What is Accounting?

Lesson 1 in the course Intro to Nonprofit Accounting

This lesson will introduce you to what accounting is and how you can apply it every day. The five minute video will walk you through the different types of accounts and show you why nonprofits need fund accounting. If you prefer, you can also read the text version of the lesson below.

In short, accounting is the process of keeping track of your stuff. Accounting can help you understand your organization better and maintain accurate financial records. Accounting can be broken down into 5 primary things that you’ll be keeping track of:

  • things you own
  • things you owe others
  • ways you get money
  • ways you spend money
  • your overall worth

You actually use accounting every day and probably don’t realize it. You have money in your bank account, you receive a paycheck which gives you more money, and you make purchases that spend that money. You may also have debt. All these things affect your overall worth. Welcome to accounting.

Keeping track of the 5 things listed above requires us to have a system set in place. This is where accounts come into play.

What are Accounts?

Accounts are numbers/names that are created to represent:

  • things you own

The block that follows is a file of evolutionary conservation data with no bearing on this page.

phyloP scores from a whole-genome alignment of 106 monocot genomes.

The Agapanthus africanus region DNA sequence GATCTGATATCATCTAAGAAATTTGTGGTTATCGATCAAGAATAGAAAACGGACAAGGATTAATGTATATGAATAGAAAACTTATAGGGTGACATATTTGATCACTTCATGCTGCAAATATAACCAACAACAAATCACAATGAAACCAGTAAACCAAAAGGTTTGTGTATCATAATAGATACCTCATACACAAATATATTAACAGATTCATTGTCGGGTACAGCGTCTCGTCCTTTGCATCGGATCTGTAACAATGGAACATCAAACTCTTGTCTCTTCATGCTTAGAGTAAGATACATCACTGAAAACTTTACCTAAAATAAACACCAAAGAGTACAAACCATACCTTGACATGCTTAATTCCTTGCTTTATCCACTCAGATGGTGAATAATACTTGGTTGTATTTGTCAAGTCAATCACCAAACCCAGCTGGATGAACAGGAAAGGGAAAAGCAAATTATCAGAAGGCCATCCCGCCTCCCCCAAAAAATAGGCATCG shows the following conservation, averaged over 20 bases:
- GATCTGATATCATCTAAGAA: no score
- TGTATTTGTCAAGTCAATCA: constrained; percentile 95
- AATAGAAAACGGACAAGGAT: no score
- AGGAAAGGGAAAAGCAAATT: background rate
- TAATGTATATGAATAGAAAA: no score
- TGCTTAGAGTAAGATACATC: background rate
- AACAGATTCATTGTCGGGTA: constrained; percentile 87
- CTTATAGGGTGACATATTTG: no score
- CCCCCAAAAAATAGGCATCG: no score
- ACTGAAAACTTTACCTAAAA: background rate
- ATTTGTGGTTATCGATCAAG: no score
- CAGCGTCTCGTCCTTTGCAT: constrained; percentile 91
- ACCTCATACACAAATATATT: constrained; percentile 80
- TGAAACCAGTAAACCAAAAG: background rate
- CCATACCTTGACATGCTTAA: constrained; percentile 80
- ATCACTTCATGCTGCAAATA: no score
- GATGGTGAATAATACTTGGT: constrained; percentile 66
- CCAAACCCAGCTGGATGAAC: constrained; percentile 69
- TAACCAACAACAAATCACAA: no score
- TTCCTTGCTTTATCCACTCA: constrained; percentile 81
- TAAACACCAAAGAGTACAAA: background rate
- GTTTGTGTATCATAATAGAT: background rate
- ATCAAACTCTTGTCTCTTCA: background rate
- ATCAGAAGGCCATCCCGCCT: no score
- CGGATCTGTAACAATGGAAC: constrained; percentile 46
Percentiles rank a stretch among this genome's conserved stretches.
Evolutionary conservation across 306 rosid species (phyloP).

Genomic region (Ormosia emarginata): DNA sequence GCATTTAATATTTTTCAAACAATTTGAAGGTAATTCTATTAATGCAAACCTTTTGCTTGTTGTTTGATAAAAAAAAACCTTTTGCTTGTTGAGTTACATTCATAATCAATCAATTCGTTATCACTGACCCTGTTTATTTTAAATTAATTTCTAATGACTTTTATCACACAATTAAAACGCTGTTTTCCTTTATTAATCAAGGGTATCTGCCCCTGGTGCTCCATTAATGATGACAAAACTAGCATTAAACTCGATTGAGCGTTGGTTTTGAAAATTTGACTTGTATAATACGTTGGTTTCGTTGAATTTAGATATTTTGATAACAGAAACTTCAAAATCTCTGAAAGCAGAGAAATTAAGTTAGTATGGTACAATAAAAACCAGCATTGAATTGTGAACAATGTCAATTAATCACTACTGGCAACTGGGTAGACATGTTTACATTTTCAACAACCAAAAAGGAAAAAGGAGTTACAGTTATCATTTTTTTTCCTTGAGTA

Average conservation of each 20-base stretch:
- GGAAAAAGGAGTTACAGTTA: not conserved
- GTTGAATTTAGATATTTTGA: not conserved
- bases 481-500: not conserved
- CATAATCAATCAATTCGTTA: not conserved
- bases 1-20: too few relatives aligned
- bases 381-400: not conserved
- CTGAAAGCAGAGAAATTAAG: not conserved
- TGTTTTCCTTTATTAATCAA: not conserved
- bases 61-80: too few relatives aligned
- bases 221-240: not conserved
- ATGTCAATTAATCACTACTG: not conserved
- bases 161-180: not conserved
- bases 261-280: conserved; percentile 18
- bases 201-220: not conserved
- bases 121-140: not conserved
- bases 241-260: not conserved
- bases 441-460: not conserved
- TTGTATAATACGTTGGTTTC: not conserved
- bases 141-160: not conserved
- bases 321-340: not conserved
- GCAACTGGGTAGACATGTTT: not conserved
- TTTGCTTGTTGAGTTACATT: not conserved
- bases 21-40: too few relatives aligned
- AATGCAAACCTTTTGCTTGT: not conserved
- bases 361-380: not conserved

• things you owe others
  • ways you get money
  • ways you spend money
  • your overall worth

By creating your list of accounts (commonly called a chart of accounts) you can begin to track these things in detail. A Chart of accounts is used in an accounting system, which we will explain at the end of this lesson. There are 5 areas you’re keeping track of, so accordingly we have 5 types of accounts.

  • things you own = Asset
  • things you owe others = Liability
  • your overall worth = Equity
  • ways you get money = Income
  • ways you spend money = Expense


Once these accounts are setup in your accounting system/software, you can begin to use them to track the “happenings” in your organization. These “happenings” are referred to as transactions in an accounting system/software.

When do I use accounts/accounting?

Like I mentioned earlier, accounts are only used when you have an accounting system/software setup. Accounting on the other hand is something you use on a daily basis and probably don’t even realize it. Let’s take a look at a detailed example of accounting:


Let’s say you currently have $10,000 in your checking account. First off, congratulations! I wish I had $10,000 in my checking account. This is money you own – it’s yours… Therefore, it’s an Asset. In an accounting system you would setup an asset account to represent/track this money (i.e. Checking).

Let’s also say you have a job… one that pays you $1,000 per month. This $1,000 is money you have made, and it is going to be added to your checking balance… therefore, it’s Income. In an accounting system you would setup an income account to represent/track the money you receive (i.e. My Income).